Hamro Pathshala is ideally designed for any 13-14 year old disadvantaged Magar ethnic girl (Magar is the most predominant ethnic community in Palpa with majority of this ethnic girl child failing in SLC) from Palpa region. The targeted audience will be currently studying in class 8 and appearing for SLC exam in three years time. She has an average intelligence level but cannot afford special tuition classes outside school. Her family is completely dependent on agricultural labour and they cannot afford to send her to private school in Tansen, the district headquarters.

Hamro Pathshala is run by local teacher who have volunteered from three local high schools and airs three days a week for 30 minutes. Last year the interactive classroom targeted class 8 rural poor and disadvantaged students in subjects like Mathematics, English and Science. This year the programme will reach to class 8 and 9 students. In the following year, the programme will reach to class 8, 9 and 10 students.

The programme planning is done with teacher volunteers and the production team. Four local teachers participated in the UNESCO supported two phase week long training on educational radio concept development and radio literacy. During the training, teachers were also introduced and trained in the application of computer and Internet in web browsing the educational materials, learning and teaching processes. The programme combines actual teaching with school content covering awareness, general information, teaching and learning experiences.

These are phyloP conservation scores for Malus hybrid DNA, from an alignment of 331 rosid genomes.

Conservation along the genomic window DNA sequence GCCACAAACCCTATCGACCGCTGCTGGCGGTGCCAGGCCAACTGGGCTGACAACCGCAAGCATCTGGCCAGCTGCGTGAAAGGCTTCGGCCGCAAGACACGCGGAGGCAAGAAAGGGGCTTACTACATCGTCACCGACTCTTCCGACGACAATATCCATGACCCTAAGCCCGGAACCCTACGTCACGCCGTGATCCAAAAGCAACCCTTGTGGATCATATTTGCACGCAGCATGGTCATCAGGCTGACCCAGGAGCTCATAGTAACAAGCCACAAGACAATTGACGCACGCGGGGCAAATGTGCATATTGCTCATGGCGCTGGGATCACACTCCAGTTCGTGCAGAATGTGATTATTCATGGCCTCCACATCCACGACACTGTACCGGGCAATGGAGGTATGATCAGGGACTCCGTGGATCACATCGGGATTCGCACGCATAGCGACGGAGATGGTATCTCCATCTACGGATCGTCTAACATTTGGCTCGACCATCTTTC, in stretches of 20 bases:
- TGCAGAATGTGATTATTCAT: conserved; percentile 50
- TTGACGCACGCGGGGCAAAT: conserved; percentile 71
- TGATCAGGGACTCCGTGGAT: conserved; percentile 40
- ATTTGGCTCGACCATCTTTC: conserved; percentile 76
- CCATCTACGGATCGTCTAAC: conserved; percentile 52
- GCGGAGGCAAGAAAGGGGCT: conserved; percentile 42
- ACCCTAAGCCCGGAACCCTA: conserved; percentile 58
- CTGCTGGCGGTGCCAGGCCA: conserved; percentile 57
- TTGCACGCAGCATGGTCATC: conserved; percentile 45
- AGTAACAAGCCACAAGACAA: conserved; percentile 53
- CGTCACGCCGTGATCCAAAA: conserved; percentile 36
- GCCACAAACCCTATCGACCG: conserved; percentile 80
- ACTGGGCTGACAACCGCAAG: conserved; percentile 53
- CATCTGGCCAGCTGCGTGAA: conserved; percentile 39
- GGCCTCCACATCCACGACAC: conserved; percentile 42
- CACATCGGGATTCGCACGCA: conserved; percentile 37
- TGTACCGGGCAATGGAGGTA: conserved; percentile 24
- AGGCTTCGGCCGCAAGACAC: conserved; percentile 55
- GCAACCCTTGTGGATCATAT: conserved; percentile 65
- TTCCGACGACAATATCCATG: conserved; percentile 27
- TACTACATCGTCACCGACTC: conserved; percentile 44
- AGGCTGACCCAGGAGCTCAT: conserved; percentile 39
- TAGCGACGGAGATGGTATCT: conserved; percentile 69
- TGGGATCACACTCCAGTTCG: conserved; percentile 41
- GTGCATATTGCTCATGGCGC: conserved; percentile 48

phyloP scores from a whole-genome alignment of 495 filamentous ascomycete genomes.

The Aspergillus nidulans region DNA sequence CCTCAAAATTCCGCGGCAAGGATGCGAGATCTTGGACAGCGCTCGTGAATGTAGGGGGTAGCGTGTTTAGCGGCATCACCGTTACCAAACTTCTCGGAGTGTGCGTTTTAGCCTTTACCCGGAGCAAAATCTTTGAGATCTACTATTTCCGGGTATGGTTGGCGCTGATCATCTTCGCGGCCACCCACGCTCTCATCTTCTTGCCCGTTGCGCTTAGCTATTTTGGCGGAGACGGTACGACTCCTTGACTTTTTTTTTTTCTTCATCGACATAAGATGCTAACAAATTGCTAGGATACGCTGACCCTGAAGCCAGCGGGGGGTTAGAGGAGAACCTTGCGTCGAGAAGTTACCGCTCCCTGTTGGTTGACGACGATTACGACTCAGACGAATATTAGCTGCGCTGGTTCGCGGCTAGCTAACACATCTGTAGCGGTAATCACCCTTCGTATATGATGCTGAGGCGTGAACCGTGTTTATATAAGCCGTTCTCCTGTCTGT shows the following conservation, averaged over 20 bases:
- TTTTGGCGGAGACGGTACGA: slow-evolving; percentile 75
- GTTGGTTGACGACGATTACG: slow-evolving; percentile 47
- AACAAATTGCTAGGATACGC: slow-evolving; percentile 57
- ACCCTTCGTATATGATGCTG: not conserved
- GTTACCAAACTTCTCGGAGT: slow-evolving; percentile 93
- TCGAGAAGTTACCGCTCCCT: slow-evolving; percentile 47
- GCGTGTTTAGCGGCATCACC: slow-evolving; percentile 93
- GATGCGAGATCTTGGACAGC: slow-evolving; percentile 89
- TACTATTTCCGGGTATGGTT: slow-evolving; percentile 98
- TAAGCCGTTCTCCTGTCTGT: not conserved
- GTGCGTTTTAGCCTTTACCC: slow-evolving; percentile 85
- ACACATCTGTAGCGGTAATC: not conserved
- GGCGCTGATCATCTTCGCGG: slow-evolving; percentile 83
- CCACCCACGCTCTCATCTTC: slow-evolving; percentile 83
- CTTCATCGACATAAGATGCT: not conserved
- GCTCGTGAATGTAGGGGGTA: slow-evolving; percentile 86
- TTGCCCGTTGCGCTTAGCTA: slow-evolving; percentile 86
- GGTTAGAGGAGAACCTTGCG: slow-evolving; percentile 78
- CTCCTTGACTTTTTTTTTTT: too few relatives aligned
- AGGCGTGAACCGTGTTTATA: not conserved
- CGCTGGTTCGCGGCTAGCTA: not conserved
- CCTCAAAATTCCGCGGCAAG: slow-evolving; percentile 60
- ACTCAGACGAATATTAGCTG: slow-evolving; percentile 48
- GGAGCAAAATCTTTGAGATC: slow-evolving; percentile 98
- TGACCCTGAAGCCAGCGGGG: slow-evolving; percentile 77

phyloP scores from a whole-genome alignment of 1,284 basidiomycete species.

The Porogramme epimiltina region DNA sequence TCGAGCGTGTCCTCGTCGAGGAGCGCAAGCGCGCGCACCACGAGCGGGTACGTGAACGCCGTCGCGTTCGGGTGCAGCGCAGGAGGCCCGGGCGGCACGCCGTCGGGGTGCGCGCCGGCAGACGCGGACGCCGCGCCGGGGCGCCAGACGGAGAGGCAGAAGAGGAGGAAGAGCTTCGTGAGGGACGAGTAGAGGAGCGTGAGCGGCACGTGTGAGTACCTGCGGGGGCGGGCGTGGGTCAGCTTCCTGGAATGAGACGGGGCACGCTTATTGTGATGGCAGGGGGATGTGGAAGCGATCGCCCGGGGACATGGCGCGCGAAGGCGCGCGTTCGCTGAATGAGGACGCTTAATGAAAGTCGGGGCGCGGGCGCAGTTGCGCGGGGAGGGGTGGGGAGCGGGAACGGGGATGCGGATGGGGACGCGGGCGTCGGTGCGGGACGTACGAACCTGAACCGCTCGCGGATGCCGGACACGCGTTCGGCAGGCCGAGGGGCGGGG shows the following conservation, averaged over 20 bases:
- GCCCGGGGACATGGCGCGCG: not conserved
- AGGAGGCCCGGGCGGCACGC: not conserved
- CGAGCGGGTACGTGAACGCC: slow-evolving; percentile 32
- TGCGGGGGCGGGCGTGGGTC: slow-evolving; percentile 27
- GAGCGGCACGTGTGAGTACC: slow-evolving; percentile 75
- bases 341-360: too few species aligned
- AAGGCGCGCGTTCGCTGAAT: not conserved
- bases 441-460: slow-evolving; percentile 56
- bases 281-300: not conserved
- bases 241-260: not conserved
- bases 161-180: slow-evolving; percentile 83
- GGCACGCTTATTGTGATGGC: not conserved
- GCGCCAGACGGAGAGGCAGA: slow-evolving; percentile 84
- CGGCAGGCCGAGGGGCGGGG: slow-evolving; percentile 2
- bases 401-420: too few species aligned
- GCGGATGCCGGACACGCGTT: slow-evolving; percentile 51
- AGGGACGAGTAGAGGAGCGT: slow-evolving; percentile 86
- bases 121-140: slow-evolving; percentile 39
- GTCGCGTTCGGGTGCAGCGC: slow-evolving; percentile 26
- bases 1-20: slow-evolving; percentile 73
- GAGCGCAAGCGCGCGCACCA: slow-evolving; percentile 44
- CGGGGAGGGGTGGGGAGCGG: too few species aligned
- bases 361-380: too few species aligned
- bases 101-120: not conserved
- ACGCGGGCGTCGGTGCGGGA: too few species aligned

Programme clock

The programme effectively reaches to over 27 village development committees (VDC) and Tansen Municipality covering over 7 lakh potential audience. According to DEO fifteen thousand students of sixty high schools in the region directly benefits from the programme. Madanpokhara CMC has also extended its network with the establishment of four telecentre facilities in the government run schools. The telecentre facilities in the schools are used for basic computing training, digital content production and accessing the educational programme for students studying in class eight, which will be later followed by class nine and ten. The recorded educational programmes are archived in the form of digital library in each of these telcentres. The students and teachers use the telcentre facilities in listening to previous day's education content and discuss about the programme. It is particularly useful for students and teachers who miss out during the broadcasting time. This education programme has become the part of the school curriculum in these four centres. The telecentre facility also helps the programmer get the immediate feedback<